Josephine Decker’s Shirley finds Elisabeth Moss continuing her incredible run with another character that’s just as fascinating as the actor herself.
Elisabeth Moss has been on a tear, turning in performances widely lauded by critics and audiences alike. Her latest, Josephine Decker’s Shirley, is her best yet, giving a controlled yet manic rendition of author and horror powerhouse Shirley Jackson. Her magnetism is heightened by each tight camera shot, each intimate moment that Decker captures. Both women deserve recognition for their work in Shirley, a film that oozes sensuality and keeps your eyes glued to the screen though little of note is actually occurring.
Moss is joined by Michael Stuhlbarg, playing her husband Stanley Hyman, the professor and literary critic. Stuhlbarg shines in small moments of conversation, as a man who jumps from supportive to controlling to promiscuous in a matter of seconds, who has no time or patience for mediocrity.
The couple is accompanied in their gothic home by a young couple, Fred (Logan Lerman) and Rose Nemser (Odessa Young), a professor-in-training under Stanley and a pregnant housewife taking over the household duties of the Jackson-Hyman disorderly household. The two couples play a cat-and-mouse game over the next 100 minutes, with Stanley and Shirley playing with emotions, sexuality, and the fragility of their new-ish marriage.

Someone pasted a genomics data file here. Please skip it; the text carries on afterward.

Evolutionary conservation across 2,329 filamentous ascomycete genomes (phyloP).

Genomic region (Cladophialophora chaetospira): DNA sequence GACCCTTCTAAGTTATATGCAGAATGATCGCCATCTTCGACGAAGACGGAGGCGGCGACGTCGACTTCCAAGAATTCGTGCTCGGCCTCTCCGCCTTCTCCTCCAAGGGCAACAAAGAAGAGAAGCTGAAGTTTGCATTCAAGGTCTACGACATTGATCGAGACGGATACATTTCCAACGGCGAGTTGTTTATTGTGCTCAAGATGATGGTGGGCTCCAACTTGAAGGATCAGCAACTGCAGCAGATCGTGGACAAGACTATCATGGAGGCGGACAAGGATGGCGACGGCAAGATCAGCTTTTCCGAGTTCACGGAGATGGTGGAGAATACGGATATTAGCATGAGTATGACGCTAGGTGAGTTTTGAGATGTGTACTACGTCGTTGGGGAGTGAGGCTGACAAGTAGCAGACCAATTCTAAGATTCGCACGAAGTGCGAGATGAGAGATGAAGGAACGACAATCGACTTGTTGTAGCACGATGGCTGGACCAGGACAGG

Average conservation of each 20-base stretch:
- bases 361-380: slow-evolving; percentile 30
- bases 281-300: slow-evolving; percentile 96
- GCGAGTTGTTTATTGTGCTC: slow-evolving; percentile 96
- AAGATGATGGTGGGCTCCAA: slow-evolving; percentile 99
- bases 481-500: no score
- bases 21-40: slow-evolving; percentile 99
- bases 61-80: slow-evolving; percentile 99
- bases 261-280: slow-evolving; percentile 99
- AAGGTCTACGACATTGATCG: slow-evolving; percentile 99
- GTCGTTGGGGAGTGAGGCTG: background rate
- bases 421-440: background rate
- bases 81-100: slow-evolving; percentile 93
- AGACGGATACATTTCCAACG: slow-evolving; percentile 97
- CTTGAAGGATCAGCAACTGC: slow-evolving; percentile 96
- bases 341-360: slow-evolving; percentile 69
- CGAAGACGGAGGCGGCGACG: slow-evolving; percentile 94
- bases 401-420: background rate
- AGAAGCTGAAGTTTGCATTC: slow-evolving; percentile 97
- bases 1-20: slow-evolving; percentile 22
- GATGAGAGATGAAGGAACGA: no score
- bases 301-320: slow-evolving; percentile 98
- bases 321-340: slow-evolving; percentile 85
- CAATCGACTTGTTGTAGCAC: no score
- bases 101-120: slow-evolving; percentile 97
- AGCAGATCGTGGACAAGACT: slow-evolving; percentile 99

Stanley flirts openly with Rose, while he degrades Fred in a systematic nature, allowing him to “hang himself with the rope he gives him.” Shirley’s apathy towards Fred lends all of her energy towards Rose, who she grows closer to over the course of the film, with a physical attraction, or at least interest, increasing as well. Shirley begins giving Rose little tasks to help her with her novel, a story about the college-aged girl that went missing recently in their little town.
Based on the novel by Susan Scarf Merrell and written by Sarah Gubbins, Shirley keeps an air of intimacy threaded throughout, focusing on a few specific people in a specific location, and rarely leaving these people and this place. Decker plays with the expectations of both marital and gender dynamics, as Shirley and Rose take a level of control of their marriages in the third act. The dialogue remains snappy, direct, and intentional, with each glance giving more meaning and significance.
You shouldn’t be in this house with them. The mirror shots situate you as an onlooker, one who is peeking into these people’s lives. You, along with Rose, feel the odd and fleeting weight of life and death, which Decker slides into the film without you even noticing until the last 15 minutes. The house and the movie exist in a state of chilly sexuality, peppered with literary references, warm meals, shuttered doors, and the banging of a typewriter. I became enamored with this couple, and this story, and their eccentric state of being.
Decker’s films have a specific feel to them. They put you into a world full of organized chaos. They give you room to breathe while cutting off your vision into the outside world. With Shirley, she cements herself as one of the best and most interesting indie directors working today. She pulls terrific performances from Moss and Stuhlbarg, and she gives us one of the first great films of 2020.
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Based in Brooklyn, NY, Michael is a regular critic for Ready Steady Cut and also writes for Cinema Sentries, The Film Experience and Film Inquiry.